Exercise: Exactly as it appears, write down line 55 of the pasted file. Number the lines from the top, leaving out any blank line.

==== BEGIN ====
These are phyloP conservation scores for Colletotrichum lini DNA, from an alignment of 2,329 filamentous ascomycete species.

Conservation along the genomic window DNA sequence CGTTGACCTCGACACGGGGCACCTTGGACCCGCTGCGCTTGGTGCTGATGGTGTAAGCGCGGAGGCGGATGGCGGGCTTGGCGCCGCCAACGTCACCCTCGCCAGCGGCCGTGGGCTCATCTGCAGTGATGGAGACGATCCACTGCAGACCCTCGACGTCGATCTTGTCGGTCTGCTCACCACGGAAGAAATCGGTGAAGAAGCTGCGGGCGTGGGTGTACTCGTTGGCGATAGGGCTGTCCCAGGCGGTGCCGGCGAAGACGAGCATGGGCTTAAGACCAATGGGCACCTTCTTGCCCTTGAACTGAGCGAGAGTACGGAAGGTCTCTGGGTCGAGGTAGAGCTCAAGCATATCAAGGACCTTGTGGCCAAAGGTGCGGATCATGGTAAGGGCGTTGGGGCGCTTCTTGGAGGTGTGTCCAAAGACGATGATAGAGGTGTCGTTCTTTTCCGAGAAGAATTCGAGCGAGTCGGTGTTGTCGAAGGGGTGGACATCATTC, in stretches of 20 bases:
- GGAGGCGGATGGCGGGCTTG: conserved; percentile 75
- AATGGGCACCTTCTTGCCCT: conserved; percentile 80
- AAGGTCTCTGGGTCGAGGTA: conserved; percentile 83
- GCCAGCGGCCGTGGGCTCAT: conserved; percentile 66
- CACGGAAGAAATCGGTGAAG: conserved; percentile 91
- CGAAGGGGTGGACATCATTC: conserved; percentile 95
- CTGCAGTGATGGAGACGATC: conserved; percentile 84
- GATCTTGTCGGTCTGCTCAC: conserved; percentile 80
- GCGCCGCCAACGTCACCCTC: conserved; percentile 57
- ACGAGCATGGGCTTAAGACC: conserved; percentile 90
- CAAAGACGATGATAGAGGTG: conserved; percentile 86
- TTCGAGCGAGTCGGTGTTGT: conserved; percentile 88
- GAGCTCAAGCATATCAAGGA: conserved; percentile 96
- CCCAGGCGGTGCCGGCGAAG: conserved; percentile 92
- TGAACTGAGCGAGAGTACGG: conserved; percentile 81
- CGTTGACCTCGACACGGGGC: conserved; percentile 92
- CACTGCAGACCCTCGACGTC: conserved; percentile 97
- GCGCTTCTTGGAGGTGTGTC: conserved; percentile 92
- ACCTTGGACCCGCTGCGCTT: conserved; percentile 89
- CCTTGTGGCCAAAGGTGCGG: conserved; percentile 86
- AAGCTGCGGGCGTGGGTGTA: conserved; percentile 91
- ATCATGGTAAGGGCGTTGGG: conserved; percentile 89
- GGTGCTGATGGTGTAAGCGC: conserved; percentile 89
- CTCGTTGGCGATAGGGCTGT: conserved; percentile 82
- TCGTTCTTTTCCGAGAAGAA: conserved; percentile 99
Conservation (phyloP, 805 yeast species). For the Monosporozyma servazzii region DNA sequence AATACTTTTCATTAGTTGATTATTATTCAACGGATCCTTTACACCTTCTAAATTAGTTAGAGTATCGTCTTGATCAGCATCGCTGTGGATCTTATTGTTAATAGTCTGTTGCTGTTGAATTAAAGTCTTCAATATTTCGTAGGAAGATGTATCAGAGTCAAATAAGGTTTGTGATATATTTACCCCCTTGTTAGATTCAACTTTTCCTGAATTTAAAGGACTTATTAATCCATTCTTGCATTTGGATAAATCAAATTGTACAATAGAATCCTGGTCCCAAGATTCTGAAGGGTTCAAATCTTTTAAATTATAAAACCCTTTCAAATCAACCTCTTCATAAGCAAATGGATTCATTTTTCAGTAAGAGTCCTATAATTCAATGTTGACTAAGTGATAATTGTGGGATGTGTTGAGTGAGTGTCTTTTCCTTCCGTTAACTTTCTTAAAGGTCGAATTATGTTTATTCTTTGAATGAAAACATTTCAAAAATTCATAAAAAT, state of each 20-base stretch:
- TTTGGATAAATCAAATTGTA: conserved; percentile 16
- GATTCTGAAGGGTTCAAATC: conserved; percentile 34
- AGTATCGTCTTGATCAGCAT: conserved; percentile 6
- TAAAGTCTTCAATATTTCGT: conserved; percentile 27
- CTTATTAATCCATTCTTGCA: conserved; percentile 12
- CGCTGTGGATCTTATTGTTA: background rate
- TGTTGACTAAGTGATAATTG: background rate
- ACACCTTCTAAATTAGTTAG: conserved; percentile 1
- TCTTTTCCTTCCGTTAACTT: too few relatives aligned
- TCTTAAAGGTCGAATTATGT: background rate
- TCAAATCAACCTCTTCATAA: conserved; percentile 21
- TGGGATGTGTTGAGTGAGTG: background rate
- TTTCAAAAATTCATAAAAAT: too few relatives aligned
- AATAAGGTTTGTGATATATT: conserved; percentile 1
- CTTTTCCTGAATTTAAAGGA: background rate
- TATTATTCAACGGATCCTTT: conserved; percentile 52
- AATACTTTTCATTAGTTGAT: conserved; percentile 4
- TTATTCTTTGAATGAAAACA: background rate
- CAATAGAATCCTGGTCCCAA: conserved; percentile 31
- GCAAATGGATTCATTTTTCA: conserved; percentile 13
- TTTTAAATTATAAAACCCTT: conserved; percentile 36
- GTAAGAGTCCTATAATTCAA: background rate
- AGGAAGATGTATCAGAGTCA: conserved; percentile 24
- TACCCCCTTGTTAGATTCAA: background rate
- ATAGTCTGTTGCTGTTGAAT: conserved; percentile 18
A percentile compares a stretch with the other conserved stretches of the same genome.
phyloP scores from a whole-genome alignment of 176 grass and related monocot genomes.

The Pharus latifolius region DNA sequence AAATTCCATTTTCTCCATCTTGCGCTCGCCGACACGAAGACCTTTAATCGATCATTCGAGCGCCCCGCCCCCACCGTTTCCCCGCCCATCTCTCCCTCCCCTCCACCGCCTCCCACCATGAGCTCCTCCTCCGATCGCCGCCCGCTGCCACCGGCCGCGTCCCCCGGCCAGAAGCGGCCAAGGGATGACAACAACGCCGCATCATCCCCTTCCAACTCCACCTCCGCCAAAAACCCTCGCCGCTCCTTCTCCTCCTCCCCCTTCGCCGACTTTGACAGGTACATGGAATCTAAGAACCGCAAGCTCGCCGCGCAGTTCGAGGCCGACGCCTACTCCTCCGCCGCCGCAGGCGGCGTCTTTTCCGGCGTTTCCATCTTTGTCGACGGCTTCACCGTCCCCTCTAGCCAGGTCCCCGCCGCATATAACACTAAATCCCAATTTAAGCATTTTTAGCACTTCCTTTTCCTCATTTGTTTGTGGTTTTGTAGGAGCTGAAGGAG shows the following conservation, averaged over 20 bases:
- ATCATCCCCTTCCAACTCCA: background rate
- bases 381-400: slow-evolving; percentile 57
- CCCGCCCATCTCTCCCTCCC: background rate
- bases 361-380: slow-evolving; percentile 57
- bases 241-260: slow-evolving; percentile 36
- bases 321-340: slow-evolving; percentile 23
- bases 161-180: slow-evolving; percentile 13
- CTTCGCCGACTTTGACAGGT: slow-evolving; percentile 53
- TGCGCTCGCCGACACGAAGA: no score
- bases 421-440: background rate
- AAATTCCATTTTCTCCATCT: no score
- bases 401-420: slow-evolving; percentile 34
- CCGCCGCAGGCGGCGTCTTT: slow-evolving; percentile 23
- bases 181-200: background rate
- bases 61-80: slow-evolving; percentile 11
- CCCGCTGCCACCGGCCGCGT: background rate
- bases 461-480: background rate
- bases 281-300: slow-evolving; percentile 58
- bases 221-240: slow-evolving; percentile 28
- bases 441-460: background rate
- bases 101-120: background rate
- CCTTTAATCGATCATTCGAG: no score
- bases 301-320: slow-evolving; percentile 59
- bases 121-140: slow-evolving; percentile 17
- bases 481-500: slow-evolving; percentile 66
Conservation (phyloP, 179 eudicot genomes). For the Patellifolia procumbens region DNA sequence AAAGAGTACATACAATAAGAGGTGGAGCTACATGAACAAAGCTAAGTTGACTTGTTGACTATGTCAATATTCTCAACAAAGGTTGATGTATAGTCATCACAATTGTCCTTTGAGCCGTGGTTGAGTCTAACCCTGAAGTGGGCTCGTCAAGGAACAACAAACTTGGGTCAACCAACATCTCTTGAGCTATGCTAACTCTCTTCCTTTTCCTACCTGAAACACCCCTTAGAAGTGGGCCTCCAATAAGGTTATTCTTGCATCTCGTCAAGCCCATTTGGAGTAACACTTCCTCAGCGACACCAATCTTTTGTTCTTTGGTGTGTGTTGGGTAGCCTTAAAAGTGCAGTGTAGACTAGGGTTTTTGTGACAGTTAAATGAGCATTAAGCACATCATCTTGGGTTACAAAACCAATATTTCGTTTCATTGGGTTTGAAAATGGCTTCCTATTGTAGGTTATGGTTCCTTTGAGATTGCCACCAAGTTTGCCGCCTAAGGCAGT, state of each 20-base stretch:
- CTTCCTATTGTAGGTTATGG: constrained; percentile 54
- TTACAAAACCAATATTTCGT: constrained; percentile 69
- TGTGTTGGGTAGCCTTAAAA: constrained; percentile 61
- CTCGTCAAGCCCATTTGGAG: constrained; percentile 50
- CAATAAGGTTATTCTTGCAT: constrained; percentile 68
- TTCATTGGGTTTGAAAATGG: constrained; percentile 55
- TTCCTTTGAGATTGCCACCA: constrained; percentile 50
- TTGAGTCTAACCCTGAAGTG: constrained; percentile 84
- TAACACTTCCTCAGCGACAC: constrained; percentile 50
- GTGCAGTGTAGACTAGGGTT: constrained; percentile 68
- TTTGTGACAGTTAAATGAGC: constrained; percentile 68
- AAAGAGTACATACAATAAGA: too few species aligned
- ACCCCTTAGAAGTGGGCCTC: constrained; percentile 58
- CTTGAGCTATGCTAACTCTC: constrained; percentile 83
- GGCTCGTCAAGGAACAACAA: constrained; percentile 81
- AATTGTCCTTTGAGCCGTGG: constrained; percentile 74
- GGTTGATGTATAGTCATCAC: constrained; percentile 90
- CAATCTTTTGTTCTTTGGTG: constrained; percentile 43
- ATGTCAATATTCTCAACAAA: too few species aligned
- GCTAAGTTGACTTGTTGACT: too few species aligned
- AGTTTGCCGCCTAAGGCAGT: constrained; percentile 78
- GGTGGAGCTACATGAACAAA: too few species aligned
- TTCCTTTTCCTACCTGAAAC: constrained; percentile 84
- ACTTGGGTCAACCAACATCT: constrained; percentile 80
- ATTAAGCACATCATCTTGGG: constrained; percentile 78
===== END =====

phyloP scores from a whole-genome alignment of 176 grass and related monocot genomes.